"The only reason I did not go through after the supervisor fixed the issue was that I had already changed my flights to come home at some expense, and I would have lost that money," Spencer said. "Plus it was going to cost more to get my original flight back. Then, my Airbnb accommodation which I had cancelled had been rebooked for much of the time. It was all going to cost me quite a bit of money as I could not cover it with my research grant. I also had to decide very quickly not to miss my flight back home -- I had about 10 minutes before check-in was going to close. As I could barely think at that point, I gave up and decided to come home.”

The U.S. embassy in Wellington told the Herald it could not comment on individual cases.

Spencer told Inside Higher Ed that she concluded that the border agents she encountered were “were not properly trained in the regulations” governing honorariums. “And my advice for anyone traveling to the US, who is being paid an honorarium or having their expenses paid, or just going as a researcher, is to take a hard copy of the visa waiver regulations with them. That is the message I would like others to know so they do not face similar issues.”

In a similar case, Henry Rousso, a French Holocaust scholar, was detained at the Houston airport and nearly deported in February seemingly due to confusion on the border agent’s part about whether he could accept an honorarium. Rousso was allowed to enter after the intervention of officials at Texas A&M University, where he was to speak at a symposium.

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Overhaul Planned for China's College Entrance Exam

China is overhauling its national college entrance exam, the gaokao, with plans to be finished by 2020, the People’s Daily, the official newspaper of the Chinese Communist Party, and Sixth Tone, a state-funded English-language media outlet, reported.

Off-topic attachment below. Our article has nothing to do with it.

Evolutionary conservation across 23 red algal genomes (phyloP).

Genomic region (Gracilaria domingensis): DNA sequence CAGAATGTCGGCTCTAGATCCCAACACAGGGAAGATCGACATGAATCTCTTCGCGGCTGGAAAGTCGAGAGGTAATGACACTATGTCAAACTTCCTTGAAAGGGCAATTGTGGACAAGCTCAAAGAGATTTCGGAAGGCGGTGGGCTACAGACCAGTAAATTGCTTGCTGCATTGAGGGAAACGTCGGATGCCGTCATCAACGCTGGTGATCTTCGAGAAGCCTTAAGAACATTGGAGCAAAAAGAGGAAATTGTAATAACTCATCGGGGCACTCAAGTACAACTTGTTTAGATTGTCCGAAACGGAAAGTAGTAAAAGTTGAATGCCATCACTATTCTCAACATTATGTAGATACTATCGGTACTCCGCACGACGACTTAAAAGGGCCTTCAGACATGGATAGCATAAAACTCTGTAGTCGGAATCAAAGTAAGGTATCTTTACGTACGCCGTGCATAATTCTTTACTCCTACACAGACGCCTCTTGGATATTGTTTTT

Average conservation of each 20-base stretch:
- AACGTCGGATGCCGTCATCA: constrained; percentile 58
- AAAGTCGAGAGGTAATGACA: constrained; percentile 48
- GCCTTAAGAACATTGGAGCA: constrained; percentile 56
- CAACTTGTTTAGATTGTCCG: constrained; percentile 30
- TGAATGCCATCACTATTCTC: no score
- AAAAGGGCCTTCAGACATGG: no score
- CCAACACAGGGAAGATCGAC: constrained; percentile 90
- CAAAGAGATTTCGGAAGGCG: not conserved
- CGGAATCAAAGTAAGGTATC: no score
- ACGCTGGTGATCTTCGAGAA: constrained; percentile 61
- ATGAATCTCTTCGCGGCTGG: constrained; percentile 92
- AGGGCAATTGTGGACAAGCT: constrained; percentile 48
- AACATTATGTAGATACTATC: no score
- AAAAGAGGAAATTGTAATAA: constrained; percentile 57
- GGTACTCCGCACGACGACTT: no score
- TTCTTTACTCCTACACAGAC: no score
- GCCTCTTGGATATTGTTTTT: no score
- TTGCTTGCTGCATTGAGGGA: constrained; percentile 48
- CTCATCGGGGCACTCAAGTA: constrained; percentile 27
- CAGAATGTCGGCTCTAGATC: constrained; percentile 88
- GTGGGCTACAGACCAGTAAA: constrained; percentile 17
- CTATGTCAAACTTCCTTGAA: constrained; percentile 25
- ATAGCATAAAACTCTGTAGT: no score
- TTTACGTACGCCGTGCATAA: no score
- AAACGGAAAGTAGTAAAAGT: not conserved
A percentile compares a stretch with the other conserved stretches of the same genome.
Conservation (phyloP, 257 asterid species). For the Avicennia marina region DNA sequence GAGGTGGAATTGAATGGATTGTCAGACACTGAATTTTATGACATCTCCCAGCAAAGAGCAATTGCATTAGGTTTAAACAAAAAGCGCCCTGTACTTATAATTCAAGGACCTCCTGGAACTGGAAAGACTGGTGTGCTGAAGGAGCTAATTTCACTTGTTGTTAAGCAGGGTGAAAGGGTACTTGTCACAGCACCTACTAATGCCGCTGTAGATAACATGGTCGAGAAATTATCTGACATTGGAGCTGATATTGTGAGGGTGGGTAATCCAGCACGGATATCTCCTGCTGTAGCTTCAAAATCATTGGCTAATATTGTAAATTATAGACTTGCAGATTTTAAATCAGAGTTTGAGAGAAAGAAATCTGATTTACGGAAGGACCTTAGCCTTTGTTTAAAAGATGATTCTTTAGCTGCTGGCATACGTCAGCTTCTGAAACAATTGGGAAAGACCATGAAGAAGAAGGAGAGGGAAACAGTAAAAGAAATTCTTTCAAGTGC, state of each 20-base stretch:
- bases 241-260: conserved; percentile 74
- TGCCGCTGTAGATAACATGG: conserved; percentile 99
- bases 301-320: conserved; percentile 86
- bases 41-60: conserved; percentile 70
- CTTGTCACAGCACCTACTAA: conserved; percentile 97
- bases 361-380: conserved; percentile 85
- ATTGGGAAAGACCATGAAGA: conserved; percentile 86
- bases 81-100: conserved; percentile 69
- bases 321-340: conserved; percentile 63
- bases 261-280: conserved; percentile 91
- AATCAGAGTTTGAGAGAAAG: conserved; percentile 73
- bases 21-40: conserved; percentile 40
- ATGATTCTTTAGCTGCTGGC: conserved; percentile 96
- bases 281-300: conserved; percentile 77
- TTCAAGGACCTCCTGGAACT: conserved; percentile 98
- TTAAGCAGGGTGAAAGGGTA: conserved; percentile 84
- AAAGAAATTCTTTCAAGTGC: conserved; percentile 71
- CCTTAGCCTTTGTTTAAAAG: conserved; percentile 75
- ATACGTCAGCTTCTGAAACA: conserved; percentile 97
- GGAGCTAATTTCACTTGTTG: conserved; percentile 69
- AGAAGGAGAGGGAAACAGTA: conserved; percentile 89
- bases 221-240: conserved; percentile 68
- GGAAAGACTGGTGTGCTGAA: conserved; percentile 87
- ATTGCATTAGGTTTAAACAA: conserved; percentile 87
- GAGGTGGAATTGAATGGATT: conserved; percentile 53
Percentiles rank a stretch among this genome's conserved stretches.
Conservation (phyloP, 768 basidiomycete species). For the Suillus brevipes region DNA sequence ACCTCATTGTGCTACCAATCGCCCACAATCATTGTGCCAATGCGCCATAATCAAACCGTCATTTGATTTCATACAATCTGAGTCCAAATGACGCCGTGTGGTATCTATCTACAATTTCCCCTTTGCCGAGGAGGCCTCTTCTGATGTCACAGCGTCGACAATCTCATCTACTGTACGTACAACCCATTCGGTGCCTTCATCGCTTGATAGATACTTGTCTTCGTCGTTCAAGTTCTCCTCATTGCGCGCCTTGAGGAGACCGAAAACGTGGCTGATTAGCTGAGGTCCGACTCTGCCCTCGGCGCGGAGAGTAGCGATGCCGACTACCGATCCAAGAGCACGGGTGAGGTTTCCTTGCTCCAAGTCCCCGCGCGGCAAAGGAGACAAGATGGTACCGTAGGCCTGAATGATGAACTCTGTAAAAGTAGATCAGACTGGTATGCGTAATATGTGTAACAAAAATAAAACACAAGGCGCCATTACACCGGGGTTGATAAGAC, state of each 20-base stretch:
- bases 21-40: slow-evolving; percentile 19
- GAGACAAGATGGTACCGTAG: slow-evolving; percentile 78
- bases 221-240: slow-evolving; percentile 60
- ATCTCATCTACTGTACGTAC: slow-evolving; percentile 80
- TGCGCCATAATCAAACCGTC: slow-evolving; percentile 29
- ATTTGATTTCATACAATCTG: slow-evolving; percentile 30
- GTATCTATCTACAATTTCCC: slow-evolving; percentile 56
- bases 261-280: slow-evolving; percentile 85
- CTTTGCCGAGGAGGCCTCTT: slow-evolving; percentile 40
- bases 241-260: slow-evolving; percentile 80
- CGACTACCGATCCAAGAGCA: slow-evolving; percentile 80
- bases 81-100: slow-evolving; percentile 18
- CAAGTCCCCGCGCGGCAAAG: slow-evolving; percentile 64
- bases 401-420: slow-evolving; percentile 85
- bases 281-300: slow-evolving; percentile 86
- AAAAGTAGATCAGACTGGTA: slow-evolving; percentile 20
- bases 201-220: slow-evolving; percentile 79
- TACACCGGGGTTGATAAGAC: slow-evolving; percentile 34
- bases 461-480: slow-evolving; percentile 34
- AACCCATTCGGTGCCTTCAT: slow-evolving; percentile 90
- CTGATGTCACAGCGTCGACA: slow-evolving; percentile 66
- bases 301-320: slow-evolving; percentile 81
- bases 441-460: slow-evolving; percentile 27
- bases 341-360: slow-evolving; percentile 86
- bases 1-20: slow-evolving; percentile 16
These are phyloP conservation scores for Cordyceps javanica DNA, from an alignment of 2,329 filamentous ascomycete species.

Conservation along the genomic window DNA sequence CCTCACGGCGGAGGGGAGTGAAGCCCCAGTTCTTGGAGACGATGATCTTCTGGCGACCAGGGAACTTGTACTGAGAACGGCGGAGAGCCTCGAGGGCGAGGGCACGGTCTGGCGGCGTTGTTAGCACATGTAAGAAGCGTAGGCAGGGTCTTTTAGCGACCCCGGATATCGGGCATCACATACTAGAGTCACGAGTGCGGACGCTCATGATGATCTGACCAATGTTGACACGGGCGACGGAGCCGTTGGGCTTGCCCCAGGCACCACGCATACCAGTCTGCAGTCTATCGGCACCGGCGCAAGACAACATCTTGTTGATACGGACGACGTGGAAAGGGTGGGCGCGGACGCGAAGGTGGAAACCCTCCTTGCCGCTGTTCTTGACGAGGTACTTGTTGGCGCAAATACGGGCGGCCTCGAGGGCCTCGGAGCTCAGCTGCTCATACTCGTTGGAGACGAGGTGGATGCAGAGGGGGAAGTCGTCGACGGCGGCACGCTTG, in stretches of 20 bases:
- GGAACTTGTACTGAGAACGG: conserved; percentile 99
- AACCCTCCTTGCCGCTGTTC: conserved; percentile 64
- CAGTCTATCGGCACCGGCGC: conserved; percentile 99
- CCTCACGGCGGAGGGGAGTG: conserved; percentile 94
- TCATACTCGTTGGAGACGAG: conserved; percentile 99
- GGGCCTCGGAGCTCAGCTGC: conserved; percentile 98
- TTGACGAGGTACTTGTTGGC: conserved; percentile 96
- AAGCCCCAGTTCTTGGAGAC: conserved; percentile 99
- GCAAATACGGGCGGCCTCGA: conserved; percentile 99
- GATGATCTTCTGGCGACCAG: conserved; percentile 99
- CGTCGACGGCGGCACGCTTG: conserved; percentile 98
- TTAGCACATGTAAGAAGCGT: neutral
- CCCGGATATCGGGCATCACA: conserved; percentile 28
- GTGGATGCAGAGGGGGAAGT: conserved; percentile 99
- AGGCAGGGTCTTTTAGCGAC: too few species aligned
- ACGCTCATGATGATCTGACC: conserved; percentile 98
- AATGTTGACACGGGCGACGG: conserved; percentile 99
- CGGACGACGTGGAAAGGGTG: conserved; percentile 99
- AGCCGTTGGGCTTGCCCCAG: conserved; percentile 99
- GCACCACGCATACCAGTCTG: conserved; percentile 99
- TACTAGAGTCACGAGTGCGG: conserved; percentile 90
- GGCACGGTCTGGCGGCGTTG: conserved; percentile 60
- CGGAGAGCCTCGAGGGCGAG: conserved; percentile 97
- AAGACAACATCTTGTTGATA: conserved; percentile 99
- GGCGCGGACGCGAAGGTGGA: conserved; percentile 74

Minister of Education Chen Baosheng announced the changes to the exam at China’s 19th Party Congress Thursday. The changes, which aim to make the gaokao fairer and more accessible, give students more chances to take the high-stakes exam -- which traditionally has been offered only once, at the end of a student's third year of high school -- and greater selection in subjects.

Sixth Tone reported that the changes to the gaokao have generated debate, with some students and parents complaining about the pressure that comes with taking tests earlier and more often. Under the changes, students can begin taking sections of the college entrance exam starting in their second year of high school.

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Oxford, Cambridge Criticized for Lack of Black Students

Ten of the University of Oxford’s 32 colleges, and six of the University of Cambridge’s colleges, did not admit a single black British student with A-level qualifications in 2015, The Guardian reported, prompting a former education minister to accuse the universities of “social apartheid.”

“Difficult questions have to be asked, including whether there is systematic bias inherent in the Oxbridge admissions process that is working against talented young people from ethnic minority backgrounds,” said the former minister, David Lammy, a member of Parliament from the Labour Party.